|Is Stackable||Yes (40)|
|Is Fluid Blocker||No|
Description (From Recipaedia )
An electric 4 bit counter with increment, decrement, reset and overflow detection capabilities (useful for chaining counters). Outputs its current value at the top via an analog signal. You can use analog-to-digital converter to extract the actual 4 bits, if needed. Signal on the right input increments the counter. Signal on the left input decrements it. Both increment and decrement wrap aroung when reach above 15 or below 0, in which case an overflow signal is generated at the bottom output. The back input (use wire-through-block element to access it) resets the counter to 0. Plus, minus and reset input are activated by rising edge of the signal. The counter can be mounted on any vertical surface and rotated to desired orientation.
Use 2 copper ingots and 5 germanium crystals to craft the 4-bit counter. You get 4 counters chips.
Hooking it up
There are 3 inputs to the counter and 2 outputs. Typically only 1 of the inputs and the analog output will be used in most applications. Typically.
The 3 inputs + (INC), - (DEC) and RESET are common digital signals and can be controlled by a switch or pressure pad or any other digital output. The reset input is on the back of the chip so you have to use a wire-through block to get to it.
The main output - C is analog and must be fed to an analog input of another device. It has a value from 0 - F which increases by one every time the + input activates (the rising edge). It decreases by one when the - input goes high. When the reset input goes high, this output goes to 0.
The O (OVERFLOW) output is also a digital signal and can energize a LED or a light or activate a door or be fed to any other digital input. If the value of the counter tries to go less than 0 OR greater than F then the Overflow output will go high (until any input changes < must be verified >). This may be used to 'chain' counters to let you count to much bigger numbers. This output would go into the next counter's input.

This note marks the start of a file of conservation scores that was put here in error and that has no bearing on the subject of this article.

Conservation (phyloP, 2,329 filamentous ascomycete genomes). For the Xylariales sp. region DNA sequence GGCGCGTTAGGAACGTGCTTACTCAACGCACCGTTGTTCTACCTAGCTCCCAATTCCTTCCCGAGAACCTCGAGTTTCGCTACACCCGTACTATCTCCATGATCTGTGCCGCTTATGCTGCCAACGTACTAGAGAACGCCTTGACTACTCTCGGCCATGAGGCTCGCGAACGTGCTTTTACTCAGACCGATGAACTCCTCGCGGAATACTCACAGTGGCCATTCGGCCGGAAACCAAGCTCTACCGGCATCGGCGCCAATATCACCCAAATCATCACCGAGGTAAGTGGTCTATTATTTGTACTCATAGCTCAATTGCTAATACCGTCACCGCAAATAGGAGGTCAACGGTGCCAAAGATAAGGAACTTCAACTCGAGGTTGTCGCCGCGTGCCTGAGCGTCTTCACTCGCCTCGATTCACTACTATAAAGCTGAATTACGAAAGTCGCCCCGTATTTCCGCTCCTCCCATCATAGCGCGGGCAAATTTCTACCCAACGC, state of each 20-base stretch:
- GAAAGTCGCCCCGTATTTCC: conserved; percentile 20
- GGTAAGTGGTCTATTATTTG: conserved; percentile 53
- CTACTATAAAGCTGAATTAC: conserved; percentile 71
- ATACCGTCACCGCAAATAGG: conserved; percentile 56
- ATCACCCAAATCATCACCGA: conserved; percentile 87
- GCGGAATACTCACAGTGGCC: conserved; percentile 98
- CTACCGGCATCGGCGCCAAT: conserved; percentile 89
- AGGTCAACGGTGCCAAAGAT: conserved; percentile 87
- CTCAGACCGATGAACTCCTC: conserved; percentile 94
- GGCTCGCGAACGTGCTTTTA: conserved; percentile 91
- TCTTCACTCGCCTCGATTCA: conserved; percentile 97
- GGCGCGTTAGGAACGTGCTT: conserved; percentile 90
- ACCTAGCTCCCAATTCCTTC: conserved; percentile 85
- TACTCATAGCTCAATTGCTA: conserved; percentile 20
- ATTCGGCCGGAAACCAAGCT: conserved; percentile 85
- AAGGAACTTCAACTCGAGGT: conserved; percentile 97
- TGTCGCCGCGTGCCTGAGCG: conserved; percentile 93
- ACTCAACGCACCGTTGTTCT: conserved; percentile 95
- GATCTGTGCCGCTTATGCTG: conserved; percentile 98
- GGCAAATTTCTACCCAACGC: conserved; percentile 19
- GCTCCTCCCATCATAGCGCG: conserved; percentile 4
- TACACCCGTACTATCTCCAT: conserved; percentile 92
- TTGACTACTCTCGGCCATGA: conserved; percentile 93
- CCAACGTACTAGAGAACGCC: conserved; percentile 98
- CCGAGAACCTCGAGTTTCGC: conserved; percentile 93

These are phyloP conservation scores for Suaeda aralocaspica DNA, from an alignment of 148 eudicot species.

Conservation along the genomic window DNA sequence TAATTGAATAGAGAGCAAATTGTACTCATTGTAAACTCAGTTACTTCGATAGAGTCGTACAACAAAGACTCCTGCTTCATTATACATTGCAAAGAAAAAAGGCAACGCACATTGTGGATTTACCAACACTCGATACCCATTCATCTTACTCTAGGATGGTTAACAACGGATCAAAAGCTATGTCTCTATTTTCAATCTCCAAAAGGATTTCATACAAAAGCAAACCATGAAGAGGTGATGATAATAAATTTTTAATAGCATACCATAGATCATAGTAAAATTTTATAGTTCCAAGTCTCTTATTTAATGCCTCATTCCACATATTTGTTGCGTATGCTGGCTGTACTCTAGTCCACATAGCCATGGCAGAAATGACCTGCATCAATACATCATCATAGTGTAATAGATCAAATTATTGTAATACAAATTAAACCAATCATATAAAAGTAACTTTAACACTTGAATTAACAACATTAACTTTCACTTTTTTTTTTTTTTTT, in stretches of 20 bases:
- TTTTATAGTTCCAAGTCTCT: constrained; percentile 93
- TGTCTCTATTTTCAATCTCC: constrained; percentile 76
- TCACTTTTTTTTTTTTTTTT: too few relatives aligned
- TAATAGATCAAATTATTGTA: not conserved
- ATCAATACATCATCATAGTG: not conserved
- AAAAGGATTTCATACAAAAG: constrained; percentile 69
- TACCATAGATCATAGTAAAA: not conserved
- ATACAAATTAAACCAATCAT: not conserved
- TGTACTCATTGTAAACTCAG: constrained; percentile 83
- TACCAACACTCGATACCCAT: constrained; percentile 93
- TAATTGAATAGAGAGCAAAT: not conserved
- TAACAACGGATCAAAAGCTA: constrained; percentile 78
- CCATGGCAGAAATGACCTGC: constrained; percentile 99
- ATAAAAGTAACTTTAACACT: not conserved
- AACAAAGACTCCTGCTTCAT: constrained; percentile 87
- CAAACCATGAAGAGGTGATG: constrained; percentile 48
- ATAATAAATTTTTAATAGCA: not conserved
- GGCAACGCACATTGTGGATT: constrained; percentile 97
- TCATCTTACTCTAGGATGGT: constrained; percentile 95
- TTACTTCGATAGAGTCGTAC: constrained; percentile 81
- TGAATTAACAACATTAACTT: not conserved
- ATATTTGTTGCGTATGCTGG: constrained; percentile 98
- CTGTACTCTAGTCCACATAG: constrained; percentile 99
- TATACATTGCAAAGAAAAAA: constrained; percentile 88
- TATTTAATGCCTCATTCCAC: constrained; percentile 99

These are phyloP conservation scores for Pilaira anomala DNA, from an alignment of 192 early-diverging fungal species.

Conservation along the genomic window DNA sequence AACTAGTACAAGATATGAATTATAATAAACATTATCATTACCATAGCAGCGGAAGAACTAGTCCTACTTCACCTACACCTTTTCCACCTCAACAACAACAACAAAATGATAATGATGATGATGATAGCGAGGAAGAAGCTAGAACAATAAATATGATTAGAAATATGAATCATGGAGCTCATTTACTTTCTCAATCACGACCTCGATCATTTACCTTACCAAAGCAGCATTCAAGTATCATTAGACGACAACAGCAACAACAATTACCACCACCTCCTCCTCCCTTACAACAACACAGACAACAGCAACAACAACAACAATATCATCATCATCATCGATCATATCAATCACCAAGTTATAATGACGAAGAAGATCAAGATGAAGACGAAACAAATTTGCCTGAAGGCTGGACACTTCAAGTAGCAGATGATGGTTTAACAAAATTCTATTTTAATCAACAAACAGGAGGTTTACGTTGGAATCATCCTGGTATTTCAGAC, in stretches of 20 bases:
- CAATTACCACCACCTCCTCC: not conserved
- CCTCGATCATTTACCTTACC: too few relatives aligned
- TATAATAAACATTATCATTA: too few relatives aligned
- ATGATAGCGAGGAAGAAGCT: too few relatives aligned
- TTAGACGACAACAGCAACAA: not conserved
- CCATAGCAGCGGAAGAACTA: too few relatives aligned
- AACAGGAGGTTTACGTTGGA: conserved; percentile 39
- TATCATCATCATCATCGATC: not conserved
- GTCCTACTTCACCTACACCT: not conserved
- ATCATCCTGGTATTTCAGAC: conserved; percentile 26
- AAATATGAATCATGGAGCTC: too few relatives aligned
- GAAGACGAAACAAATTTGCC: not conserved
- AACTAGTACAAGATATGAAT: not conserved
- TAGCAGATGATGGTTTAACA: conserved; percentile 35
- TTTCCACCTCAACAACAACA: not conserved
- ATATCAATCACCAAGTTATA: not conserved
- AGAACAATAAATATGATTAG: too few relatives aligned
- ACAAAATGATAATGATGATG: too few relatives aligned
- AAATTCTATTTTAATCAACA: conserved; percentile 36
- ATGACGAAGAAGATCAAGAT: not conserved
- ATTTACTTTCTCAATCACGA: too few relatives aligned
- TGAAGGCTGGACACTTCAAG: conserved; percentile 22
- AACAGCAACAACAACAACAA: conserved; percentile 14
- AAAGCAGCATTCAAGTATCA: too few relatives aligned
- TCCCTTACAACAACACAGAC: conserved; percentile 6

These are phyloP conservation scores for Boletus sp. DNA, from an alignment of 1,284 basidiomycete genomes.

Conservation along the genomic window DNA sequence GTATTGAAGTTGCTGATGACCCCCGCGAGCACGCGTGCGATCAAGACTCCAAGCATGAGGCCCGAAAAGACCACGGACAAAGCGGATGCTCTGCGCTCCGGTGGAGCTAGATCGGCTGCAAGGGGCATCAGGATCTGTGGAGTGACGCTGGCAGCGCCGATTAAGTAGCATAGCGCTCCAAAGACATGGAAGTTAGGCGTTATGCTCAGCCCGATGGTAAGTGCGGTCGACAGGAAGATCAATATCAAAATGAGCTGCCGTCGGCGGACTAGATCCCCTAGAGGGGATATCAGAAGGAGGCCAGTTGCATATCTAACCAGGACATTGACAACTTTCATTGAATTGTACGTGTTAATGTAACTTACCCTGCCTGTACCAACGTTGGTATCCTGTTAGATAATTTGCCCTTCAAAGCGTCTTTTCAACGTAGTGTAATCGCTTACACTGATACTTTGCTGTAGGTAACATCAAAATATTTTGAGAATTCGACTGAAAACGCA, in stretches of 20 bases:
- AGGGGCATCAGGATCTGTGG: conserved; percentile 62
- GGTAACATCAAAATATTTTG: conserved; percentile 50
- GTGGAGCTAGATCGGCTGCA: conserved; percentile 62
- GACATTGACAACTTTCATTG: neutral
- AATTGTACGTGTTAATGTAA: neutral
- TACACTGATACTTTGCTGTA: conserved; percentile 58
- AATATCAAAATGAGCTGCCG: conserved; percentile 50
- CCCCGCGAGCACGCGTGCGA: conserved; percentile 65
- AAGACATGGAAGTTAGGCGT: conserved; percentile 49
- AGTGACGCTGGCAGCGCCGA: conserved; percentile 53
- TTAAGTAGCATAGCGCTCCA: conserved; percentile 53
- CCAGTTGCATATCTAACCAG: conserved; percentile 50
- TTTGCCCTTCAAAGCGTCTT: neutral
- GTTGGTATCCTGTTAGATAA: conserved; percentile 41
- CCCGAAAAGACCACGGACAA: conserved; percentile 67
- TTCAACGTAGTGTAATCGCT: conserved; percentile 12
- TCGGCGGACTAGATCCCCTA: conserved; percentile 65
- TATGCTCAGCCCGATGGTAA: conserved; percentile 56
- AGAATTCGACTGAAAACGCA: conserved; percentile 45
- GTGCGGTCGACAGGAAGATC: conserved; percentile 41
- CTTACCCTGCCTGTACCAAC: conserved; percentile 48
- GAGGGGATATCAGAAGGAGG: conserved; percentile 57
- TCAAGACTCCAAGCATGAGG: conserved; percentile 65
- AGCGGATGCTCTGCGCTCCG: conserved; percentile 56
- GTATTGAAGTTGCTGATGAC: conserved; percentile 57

The 4-bit counter is typically used for --- counting.
You could use it in a circuit that only lets someone enter a room 3 times then it will drop a column of sand in front of the door.
Use it with a date clock circuit to count the number of days you have been in a mine.
They are a necessary component in combination or PIN type locks.
You may need the counter to only cycle through a smaller number and stop. This may be done with a few added gates. For an up counter, add an AND gate in series with the + input, feed the counter output to a Memory Bank used as a compare and take the output of the bank to the other side of the AND. Program the bank to disable the AND when you reach the maximum number of the count.
If you short the count on an UP/DOWN counter, you must also limit the down count so it will stop at '0'. Use the same technique but program the bank differently. The image above shows both added circuits.
- For more advanced counters which do NOT use this chip, see Counter Circuits.
- Despite Recipaedia's description, 4-bit Counters can be placed on horizontal surfaces too as for 1.29.
The 4-bit counter was added in ver. 1.23